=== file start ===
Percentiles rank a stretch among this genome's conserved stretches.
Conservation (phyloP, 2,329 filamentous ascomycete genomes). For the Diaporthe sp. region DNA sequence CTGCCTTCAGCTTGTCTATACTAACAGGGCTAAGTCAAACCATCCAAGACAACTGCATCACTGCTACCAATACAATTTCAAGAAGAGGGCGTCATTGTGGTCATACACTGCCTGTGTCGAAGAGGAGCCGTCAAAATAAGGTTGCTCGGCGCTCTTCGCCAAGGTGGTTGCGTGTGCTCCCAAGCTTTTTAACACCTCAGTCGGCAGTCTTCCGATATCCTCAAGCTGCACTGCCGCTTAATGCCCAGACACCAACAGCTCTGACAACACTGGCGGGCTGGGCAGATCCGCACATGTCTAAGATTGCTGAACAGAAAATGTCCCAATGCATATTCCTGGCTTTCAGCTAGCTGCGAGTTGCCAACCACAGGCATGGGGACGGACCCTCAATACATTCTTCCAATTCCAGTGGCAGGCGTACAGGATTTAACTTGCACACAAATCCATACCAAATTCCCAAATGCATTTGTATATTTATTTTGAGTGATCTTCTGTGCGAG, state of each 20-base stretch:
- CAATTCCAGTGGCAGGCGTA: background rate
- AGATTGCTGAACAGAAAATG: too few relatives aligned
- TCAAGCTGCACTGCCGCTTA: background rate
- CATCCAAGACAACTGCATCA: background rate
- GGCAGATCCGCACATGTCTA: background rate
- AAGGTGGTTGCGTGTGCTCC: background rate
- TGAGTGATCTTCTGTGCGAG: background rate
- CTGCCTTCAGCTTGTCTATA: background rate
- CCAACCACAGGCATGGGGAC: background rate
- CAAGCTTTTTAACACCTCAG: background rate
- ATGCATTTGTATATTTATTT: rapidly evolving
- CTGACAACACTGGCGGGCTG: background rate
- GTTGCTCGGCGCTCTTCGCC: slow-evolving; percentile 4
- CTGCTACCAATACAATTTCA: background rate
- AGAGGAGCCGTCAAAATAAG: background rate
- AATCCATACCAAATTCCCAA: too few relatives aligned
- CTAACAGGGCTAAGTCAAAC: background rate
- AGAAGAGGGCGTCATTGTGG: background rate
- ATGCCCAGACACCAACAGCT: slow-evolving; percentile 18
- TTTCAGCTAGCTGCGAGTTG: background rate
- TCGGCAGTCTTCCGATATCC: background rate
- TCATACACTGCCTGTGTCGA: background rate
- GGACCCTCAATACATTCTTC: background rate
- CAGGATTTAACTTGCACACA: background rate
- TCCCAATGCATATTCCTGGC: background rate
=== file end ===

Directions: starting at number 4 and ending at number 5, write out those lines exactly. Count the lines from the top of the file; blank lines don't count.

- AGATTGCTGAACAGAAAATG: too few relatives aligned
- TCAAGCTGCACTGCCGCTTA: background rate